• 6 – Panasonic, Electronics

    We established our Green Plan 2018 as an action plan for all employees to help address global environmental issues. It is a declaration of our undertaking of advanced initiatives to lead the industry in CO2 emissions reduction and resource recycling.
    Our Home Energy Management Systems (HEMS) feature technology for optimal energy consumption in homes, by incorporating devices for energy creation, energy storage, and energy saving. Through the provision of HEMS and other “comprehensive energy solutions for the entire home,” Panasonic is offering new lifestyles that are not only ecological, but also comfortable – tailored to meet diverse needs in various countries and regions.

  • 7 – Dell, Electronics

    In keeping with its customer-centered approach, Dell opens its sustainability website content with the idea of giving customers the “opportunity to make greener choices.” In the area of sustainable packaging, Dell is using the increasingly popular and highly sustainable bamboo, and for shipping, innovative mushroom-based packing foam; the company aims to make 75 percent of packaging recyclable by 2012. Dell is also producing real results in the area of conservation. In 2010, the company achieved its goal of reducing its desktop and laptop computers’ energy consumption by 25 percent. In the same year, it reduced its packaging by 8.7 million pounds. Echoing a familiar trend in the arena of green production, Dell has been criticized for continuing to use toxic substances in its products. Even so, the company has developed a number of company-wide initiatives to improve performance and received a number of recognitions for its sustainable business practices. In 2009, Dell was #12 in Greenpeace’s “Guide to Greener Electronics” and in 2010, it was among Greenopia’s “Corporate Leaders in Sustainability.” However, though the brand is engaging well with key stakeholders on environmental issues, the brand could do more to communicate these achievements to consumers.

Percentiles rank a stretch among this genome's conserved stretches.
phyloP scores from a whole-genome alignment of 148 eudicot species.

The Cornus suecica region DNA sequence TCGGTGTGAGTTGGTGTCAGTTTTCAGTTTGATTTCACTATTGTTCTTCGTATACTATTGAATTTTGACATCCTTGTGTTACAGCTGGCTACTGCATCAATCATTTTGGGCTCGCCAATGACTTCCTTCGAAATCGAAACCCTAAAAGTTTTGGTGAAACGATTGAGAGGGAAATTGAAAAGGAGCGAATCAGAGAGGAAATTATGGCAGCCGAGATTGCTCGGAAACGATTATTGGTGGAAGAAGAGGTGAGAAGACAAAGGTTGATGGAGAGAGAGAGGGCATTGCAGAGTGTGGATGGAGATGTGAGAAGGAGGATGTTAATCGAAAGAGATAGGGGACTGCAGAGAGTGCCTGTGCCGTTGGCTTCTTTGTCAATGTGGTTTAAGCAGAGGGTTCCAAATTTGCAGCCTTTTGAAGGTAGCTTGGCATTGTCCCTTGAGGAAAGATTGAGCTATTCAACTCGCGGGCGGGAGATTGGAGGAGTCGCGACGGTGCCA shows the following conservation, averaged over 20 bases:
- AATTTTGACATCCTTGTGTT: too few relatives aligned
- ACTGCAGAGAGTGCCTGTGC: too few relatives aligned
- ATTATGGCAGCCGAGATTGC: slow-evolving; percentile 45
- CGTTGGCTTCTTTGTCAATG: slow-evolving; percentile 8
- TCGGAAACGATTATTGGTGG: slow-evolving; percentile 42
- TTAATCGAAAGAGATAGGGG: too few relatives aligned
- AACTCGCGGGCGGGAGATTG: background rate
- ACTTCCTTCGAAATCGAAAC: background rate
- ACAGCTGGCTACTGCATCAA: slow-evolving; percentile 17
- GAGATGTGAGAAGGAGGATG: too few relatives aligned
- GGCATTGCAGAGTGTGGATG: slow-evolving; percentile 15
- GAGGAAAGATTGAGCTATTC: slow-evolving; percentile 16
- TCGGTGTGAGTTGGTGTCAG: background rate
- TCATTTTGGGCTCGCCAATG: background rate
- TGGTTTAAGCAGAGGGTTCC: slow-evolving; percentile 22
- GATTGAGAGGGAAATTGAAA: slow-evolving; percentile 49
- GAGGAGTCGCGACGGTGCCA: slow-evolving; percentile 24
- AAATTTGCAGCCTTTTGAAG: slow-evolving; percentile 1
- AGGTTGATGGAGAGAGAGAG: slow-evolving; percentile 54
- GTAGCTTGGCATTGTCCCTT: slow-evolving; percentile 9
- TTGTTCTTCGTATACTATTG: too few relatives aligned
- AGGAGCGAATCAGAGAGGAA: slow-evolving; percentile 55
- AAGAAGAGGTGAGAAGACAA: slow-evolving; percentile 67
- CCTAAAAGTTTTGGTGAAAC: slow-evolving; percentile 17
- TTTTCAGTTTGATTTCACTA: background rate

• 8 – Siemens, Electronics

    Siemens high performance ranking has propelled it to be place on the table. Its Green Buildings program saves an estimated 23,000 mWh per year and $EU 1,860,000 per year and the brand has the highest operations score recorded. Additionally, in recent years acquisitions of renewable energy firms have set the stage for the company to be a long-term industry leader. 2010 proved a flagship year for the brand in terms of environmental sustainability, as it unveiled its “One Siemens” framework for sustainable value creation, with its environmental portfolio positioned as a pillar of growth. And yet, while Siemens performance is clearly outstanding, its brand communications clearly need work; the brand scores within the top 10 in several European countries, but it is only in its native Germany that the brand is given the true credit it deserves.